[quote="scoobydoo6v92, post:12, topic:230793"]
Musical instruments play no role in the priesthood
Exactly either does a degree in electrical engineeering but one guy had that and got him in. THe point was not the musical instrument. The point was that I am not an empty head and that I can learn and retain knowledge. That was the point. learning an instrument is not a two week thing. If I had a 4 year degree in music I would have been snatched up like 100 dollar bills on the floor. I have learned 3 trades as well Electrical Refrigeration and plant maintenance. I would hope a Bishop would feel that I am fairly smart with normal cognitive skills to learn the material it takes to be a priest. which to me the biggest one would be living life and surviving.
There are other issues than just education that make one unsuitable for the priesthood.
Again to the OP, do not take the work of someone who is disgruntled with the process as the whole truth.
Speak with your diocese's vocation director. Speak to your pastor. Get a spiritual director.
As has been stated, in the United States you will need a bachelors degree and 30 credit hours of philosophy and 12 credit hours in theology to enter into the major seminary to study for the Masters of Divinity program which is what is required for ordination. You may fulfill those credit hour requirements by getting a bachelors in philosophy.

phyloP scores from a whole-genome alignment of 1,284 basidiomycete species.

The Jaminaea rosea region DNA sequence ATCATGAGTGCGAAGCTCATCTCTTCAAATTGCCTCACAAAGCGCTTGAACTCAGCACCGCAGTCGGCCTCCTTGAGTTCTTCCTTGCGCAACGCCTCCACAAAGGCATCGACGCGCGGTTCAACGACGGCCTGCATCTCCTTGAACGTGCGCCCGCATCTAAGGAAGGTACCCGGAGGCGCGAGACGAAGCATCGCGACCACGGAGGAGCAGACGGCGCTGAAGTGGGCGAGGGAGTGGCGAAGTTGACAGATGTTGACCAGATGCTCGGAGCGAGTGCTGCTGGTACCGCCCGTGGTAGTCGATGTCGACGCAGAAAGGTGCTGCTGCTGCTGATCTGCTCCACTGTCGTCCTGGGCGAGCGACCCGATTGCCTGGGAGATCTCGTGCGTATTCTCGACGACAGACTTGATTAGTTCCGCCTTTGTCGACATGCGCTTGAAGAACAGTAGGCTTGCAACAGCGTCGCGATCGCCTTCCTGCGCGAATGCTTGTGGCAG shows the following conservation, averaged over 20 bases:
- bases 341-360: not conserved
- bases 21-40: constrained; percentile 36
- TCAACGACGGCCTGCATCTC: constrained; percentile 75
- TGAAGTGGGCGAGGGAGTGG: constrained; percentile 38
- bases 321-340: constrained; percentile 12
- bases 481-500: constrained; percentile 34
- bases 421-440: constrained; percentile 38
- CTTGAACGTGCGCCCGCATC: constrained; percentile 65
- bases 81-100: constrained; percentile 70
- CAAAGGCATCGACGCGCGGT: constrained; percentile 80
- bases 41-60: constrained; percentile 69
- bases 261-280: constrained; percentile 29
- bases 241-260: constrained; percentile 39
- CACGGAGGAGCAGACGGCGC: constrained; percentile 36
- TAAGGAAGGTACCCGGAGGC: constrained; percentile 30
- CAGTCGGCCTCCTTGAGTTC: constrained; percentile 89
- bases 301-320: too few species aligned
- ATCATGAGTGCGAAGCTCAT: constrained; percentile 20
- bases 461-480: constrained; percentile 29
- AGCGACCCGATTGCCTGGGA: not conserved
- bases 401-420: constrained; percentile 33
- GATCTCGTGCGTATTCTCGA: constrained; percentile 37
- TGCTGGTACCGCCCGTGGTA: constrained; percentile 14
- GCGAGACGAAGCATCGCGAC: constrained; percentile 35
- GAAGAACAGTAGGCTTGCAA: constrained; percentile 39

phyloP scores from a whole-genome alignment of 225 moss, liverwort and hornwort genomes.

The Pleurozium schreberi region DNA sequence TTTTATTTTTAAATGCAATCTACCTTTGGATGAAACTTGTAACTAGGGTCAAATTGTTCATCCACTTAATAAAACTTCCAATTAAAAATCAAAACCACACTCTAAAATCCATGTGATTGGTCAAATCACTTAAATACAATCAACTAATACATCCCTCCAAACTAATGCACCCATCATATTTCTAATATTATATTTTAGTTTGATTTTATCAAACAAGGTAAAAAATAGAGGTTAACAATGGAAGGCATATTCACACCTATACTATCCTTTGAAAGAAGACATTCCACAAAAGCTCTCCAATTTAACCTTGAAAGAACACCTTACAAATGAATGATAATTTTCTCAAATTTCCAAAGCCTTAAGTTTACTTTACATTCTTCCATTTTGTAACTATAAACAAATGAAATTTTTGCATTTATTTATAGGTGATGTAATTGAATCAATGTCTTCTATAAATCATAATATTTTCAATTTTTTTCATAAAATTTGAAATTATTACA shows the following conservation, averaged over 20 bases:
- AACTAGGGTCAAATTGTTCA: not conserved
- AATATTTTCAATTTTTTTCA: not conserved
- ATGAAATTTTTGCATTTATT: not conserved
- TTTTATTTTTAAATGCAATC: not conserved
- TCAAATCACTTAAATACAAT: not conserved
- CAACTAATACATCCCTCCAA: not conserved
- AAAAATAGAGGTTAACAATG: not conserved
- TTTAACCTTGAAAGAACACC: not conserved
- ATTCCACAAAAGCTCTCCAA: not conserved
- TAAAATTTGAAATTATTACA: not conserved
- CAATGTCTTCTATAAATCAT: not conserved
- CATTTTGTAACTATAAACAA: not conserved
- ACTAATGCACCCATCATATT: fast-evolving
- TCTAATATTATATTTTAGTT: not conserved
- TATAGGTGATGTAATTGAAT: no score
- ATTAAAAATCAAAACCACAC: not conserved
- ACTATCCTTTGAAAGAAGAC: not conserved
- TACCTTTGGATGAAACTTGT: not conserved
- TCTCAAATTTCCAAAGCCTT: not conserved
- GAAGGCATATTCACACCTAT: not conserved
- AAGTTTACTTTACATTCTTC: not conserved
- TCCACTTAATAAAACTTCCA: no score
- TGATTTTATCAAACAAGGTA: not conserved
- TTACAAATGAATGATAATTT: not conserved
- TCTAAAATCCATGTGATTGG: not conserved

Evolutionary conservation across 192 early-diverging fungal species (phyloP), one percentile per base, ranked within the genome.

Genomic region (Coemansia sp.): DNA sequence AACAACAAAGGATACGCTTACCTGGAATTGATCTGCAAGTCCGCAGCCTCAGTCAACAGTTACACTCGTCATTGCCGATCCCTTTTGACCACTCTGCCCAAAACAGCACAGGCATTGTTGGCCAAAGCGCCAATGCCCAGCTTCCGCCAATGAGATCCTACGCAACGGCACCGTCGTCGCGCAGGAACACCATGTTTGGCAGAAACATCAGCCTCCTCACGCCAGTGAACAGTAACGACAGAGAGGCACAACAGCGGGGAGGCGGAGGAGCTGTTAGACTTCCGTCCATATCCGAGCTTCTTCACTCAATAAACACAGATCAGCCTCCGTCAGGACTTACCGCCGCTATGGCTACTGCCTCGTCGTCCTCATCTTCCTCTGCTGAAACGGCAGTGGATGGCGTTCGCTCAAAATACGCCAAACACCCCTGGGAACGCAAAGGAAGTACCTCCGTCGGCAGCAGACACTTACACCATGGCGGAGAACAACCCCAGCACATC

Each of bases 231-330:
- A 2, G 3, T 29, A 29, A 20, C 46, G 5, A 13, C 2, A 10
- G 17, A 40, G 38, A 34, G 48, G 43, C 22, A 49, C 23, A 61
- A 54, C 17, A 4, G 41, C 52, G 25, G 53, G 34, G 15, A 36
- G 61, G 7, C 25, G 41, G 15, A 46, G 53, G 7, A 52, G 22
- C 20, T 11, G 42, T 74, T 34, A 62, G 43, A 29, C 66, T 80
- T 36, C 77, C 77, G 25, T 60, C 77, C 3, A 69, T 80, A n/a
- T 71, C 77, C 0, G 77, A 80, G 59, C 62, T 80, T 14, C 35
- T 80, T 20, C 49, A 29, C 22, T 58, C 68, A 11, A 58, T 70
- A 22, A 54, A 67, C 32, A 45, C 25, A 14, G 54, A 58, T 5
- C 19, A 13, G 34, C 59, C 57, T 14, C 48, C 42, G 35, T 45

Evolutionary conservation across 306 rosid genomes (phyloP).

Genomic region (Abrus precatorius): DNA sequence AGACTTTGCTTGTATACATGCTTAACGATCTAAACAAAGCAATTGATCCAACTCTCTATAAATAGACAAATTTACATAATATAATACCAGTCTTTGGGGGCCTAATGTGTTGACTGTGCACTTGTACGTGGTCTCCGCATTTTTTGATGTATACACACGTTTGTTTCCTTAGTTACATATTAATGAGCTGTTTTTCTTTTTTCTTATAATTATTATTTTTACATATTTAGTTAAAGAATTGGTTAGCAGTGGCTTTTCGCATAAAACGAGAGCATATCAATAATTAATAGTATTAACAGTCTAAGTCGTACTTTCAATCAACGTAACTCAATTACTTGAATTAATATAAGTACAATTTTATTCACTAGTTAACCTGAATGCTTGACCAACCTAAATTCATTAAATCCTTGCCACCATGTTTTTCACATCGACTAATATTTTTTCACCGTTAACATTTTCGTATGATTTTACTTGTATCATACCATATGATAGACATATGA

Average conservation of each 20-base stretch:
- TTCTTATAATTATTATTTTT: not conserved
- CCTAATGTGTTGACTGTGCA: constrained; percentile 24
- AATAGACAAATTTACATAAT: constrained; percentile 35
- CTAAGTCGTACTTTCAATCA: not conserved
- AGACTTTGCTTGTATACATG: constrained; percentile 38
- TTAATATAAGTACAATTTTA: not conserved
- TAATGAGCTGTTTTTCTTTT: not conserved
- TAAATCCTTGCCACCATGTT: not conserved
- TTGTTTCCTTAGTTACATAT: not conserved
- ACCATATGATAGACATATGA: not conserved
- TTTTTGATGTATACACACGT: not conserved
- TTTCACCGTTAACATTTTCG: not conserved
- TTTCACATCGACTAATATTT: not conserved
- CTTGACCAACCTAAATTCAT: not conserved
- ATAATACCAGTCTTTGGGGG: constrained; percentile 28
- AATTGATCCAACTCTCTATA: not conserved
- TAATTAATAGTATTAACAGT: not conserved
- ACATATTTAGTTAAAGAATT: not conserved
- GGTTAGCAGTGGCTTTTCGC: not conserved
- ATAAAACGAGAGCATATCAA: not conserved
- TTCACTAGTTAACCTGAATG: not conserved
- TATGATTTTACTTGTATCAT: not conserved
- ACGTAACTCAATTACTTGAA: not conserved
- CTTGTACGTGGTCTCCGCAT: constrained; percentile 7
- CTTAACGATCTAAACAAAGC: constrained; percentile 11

I filled the requirements by having an Associates in Computer Programming then getting a Bachelors in Liberal Art (concentrating on philosophy and theology) but I still had to do one 3 credit hour summer philosophy course at Catholic University before I started the major seminary for the M.Div..
You will also need those requirements if you decide to go for a pontifical degree. There are a couple of religious communities like the FSSP who send their men to their own seminary in the States but they require you to have a bachelors degree. Some religious communities like the ICKSP have their own seminary in Italy where they teach their seminarians in French. I do not what their basic requirements for entry are. You usually do not get any degrees from these sort of programs.
Again, speak with your pastor, get a spiritual director, and talk to a vocations director for the diocese. If you feel called to a religious community then contact them also. Know that a vocations director for your diocese is really interested in vocations for the diocese and may not be much help with discernment with a religious community, same goes for a given religious communities vocations director, they are working for their community and will not be much help with other communities.
I hope this has helped.